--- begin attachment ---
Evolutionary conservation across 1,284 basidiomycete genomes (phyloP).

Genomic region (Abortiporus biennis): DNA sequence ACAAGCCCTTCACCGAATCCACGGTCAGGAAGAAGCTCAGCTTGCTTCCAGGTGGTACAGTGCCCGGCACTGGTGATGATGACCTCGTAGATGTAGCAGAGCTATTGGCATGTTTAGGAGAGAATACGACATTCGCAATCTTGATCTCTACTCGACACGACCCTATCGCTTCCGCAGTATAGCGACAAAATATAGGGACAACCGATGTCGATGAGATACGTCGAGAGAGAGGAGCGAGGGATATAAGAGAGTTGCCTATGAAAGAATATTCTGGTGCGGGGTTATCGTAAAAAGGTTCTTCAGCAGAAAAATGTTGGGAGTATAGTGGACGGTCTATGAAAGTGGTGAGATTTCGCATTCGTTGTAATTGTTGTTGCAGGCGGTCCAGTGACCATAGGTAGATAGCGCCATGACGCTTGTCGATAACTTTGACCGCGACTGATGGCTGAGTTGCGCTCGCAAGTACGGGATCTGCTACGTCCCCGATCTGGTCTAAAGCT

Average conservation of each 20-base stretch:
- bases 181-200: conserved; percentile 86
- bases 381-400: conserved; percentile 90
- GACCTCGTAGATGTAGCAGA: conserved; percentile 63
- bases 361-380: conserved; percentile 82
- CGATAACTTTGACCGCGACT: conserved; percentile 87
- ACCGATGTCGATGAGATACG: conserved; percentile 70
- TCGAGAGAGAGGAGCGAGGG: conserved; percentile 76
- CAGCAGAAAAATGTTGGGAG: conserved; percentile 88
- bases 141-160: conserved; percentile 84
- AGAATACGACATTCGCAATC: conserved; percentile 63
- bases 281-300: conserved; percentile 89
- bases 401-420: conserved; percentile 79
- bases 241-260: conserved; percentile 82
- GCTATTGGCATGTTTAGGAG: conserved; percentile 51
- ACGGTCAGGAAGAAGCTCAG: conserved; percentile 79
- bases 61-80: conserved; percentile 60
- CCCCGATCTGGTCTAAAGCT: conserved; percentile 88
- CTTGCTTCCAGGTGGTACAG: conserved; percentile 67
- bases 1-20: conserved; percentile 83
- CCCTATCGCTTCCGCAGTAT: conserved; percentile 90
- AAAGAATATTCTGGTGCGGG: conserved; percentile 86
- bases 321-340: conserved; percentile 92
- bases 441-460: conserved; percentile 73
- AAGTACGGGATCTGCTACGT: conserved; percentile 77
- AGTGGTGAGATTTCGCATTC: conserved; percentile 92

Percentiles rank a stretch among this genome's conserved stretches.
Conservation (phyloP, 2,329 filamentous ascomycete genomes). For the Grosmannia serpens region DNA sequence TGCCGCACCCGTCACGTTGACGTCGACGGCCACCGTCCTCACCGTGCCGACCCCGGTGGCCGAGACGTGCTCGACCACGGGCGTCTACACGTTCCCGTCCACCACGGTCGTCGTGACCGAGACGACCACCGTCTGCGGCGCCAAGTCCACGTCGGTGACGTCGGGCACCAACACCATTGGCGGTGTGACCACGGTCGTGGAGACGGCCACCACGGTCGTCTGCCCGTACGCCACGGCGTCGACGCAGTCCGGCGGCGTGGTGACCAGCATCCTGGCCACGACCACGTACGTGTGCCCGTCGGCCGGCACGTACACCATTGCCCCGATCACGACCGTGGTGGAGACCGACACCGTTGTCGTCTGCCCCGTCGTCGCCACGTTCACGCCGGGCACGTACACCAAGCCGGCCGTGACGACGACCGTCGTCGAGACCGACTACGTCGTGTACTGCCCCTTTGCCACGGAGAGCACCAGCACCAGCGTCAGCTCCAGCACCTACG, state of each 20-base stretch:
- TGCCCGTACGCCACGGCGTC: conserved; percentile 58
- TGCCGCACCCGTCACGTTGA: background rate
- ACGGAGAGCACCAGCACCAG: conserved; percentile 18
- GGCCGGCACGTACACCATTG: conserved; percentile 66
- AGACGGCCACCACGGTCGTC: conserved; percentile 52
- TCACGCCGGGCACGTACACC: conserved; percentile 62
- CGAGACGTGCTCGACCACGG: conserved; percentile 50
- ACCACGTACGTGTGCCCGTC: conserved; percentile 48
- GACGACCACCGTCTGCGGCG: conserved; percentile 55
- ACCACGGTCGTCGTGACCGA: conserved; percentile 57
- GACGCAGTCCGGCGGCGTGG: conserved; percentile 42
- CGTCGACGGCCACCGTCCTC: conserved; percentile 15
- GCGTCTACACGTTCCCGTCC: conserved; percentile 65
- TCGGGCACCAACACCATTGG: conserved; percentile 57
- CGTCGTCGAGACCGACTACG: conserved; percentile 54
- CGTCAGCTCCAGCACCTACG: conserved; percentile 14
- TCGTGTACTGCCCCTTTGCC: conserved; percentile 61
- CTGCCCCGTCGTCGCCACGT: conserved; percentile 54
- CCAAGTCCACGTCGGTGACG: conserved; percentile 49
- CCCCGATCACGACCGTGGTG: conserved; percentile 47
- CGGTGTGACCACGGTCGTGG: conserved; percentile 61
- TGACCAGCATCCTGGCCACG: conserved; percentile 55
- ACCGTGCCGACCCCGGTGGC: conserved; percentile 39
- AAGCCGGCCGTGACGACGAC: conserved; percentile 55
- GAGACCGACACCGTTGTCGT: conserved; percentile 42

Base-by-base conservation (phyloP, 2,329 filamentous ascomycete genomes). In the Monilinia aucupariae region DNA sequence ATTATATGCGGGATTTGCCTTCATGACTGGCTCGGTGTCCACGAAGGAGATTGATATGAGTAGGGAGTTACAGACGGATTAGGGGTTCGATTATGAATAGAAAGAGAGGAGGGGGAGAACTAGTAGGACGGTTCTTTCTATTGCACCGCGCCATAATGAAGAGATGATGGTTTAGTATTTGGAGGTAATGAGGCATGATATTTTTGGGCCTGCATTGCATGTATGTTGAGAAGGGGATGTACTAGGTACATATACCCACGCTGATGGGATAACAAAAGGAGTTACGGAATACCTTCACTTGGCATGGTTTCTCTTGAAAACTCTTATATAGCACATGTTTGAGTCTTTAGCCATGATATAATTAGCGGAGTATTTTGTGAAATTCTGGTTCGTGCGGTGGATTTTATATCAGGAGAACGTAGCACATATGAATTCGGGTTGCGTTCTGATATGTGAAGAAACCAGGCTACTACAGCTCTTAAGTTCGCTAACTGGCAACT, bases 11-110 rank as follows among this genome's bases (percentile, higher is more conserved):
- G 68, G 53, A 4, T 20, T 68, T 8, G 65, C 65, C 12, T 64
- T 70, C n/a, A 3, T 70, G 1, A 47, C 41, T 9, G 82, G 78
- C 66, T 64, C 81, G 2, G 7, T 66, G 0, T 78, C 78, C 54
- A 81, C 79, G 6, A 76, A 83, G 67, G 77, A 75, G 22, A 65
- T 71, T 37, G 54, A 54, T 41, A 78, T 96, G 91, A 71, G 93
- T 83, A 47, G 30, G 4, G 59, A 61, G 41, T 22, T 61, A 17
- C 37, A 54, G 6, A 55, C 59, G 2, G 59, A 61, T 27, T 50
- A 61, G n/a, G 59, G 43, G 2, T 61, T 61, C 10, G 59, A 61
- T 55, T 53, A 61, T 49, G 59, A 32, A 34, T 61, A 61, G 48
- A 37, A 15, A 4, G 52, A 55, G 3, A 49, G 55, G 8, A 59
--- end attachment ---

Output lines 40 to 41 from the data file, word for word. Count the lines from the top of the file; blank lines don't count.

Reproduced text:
- ACCACGGTCGTCGTGACCGA: conserved; percentile 57
- GACGCAGTCCGGCGGCGTGG: conserved; percentile 42